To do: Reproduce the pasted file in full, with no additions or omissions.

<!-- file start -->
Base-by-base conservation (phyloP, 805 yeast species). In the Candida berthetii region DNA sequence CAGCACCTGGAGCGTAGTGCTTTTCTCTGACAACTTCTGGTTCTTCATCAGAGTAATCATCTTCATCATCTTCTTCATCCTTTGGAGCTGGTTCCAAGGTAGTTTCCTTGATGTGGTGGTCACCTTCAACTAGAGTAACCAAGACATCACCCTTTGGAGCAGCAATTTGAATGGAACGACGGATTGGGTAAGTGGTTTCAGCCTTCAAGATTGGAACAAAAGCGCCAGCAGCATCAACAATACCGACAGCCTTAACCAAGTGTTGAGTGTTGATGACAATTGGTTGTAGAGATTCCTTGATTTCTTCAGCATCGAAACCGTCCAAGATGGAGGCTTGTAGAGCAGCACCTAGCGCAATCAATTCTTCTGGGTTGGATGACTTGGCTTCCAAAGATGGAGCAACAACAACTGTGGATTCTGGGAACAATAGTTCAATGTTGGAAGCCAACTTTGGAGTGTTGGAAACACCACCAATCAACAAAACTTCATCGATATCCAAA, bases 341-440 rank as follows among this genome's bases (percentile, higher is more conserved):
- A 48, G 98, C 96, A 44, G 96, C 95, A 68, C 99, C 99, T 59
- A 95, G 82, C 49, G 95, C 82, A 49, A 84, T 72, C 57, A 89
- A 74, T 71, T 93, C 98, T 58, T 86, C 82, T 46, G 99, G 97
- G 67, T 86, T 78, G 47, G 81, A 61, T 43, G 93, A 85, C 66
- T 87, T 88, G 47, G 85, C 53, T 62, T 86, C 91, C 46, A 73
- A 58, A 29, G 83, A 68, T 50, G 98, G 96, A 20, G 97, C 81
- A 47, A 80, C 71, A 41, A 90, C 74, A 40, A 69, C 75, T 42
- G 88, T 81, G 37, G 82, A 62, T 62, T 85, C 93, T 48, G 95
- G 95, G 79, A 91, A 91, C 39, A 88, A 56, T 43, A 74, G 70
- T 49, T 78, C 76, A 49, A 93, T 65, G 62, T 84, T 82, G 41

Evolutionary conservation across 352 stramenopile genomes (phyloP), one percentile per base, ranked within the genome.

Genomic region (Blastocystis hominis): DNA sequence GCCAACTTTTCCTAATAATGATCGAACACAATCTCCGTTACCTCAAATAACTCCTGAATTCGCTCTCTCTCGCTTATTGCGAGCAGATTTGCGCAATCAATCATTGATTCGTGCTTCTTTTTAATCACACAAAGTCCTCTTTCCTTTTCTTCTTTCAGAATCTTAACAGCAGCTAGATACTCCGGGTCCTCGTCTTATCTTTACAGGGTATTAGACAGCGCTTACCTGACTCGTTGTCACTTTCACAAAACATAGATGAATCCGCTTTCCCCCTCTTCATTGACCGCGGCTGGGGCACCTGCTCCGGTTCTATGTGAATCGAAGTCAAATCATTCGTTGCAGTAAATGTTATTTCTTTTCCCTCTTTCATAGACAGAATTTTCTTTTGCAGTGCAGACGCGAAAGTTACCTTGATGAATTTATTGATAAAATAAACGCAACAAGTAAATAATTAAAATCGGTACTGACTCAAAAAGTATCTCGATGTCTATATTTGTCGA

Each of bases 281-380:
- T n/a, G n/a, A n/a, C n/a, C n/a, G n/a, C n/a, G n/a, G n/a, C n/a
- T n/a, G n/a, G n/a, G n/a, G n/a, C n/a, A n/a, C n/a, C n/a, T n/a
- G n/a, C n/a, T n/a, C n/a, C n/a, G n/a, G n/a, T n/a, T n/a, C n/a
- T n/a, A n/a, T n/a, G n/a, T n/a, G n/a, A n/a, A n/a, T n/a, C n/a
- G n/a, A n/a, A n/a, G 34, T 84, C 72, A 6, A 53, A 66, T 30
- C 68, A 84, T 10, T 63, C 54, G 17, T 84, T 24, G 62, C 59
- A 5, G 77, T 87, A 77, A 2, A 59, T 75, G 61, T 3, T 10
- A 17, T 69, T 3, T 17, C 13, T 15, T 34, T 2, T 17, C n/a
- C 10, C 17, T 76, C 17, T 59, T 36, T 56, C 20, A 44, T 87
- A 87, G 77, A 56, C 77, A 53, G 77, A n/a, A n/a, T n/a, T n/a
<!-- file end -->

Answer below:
Base-by-base conservation (phyloP, 805 yeast species). In the Candida berthetii region DNA sequence CAGCACCTGGAGCGTAGTGCTTTTCTCTGACAACTTCTGGTTCTTCATCAGAGTAATCATCTTCATCATCTTCTTCATCCTTTGGAGCTGGTTCCAAGGTAGTTTCCTTGATGTGGTGGTCACCTTCAACTAGAGTAACCAAGACATCACCCTTTGGAGCAGCAATTTGAATGGAACGACGGATTGGGTAAGTGGTTTCAGCCTTCAAGATTGGAACAAAAGCGCCAGCAGCATCAACAATACCGACAGCCTTAACCAAGTGTTGAGTGTTGATGACAATTGGTTGTAGAGATTCCTTGATTTCTTCAGCATCGAAACCGTCCAAGATGGAGGCTTGTAGAGCAGCACCTAGCGCAATCAATTCTTCTGGGTTGGATGACTTGGCTTCCAAAGATGGAGCAACAACAACTGTGGATTCTGGGAACAATAGTTCAATGTTGGAAGCCAACTTTGGAGTGTTGGAAACACCACCAATCAACAAAACTTCATCGATATCCAAA, bases 341-440 rank as follows among this genome's bases (percentile, higher is more conserved):
- A 48, G 98, C 96, A 44, G 96, C 95, A 68, C 99, C 99, T 59
- A 95, G 82, C 49, G 95, C 82, A 49, A 84, T 72, C 57, A 89
- A 74, T 71, T 93, C 98, T 58, T 86, C 82, T 46, G 99, G 97
- G 67, T 86, T 78, G 47, G 81, A 61, T 43, G 93, A 85, C 66
- T 87, T 88, G 47, G 85, C 53, T 62, T 86, C 91, C 46, A 73
- A 58, A 29, G 83, A 68, T 50, G 98, G 96, A 20, G 97, C 81
- A 47, A 80, C 71, A 41, A 90, C 74, A 40, A 69, C 75, T 42
- G 88, T 81, G 37, G 82, A 62, T 62, T 85, C 93, T 48, G 95
- G 95, G 79, A 91, A 91, C 39, A 88, A 56, T 43, A 74, G 70
- T 49, T 78, C 76, A 49, A 93, T 65, G 62, T 84, T 82, G 41

Evolutionary conservation across 352 stramenopile genomes (phyloP), one percentile per base, ranked within the genome.

Genomic region (Blastocystis hominis): DNA sequence GCCAACTTTTCCTAATAATGATCGAACACAATCTCCGTTACCTCAAATAACTCCTGAATTCGCTCTCTCTCGCTTATTGCGAGCAGATTTGCGCAATCAATCATTGATTCGTGCTTCTTTTTAATCACACAAAGTCCTCTTTCCTTTTCTTCTTTCAGAATCTTAACAGCAGCTAGATACTCCGGGTCCTCGTCTTATCTTTACAGGGTATTAGACAGCGCTTACCTGACTCGTTGTCACTTTCACAAAACATAGATGAATCCGCTTTCCCCCTCTTCATTGACCGCGGCTGGGGCACCTGCTCCGGTTCTATGTGAATCGAAGTCAAATCATTCGTTGCAGTAAATGTTATTTCTTTTCCCTCTTTCATAGACAGAATTTTCTTTTGCAGTGCAGACGCGAAAGTTACCTTGATGAATTTATTGATAAAATAAACGCAACAAGTAAATAATTAAAATCGGTACTGACTCAAAAAGTATCTCGATGTCTATATTTGTCGA

Each of bases 281-380:
- T n/a, G n/a, A n/a, C n/a, C n/a, G n/a, C n/a, G n/a, G n/a, C n/a
- T n/a, G n/a, G n/a, G n/a, G n/a, C n/a, A n/a, C n/a, C n/a, T n/a
- G n/a, C n/a, T n/a, C n/a, C n/a, G n/a, G n/a, T n/a, T n/a, C n/a
- T n/a, A n/a, T n/a, G n/a, T n/a, G n/a, A n/a, A n/a, T n/a, C n/a
- G n/a, A n/a, A n/a, G 34, T 84, C 72, A 6, A 53, A 66, T 30
- C 68, A 84, T 10, T 63, C 54, G 17, T 84, T 24, G 62, C 59
- A 5, G 77, T 87, A 77, A 2, A 59, T 75, G 61, T 3, T 10
- A 17, T 69, T 3, T 17, C 13, T 15, T 34, T 2, T 17, C n/a
- C 10, C 17, T 76, C 17, T 59, T 36, T 56, C 20, A 44, T 87
- A 87, G 77, A 56, C 77, A 53, G 77, A n/a, A n/a, T n/a, T n/a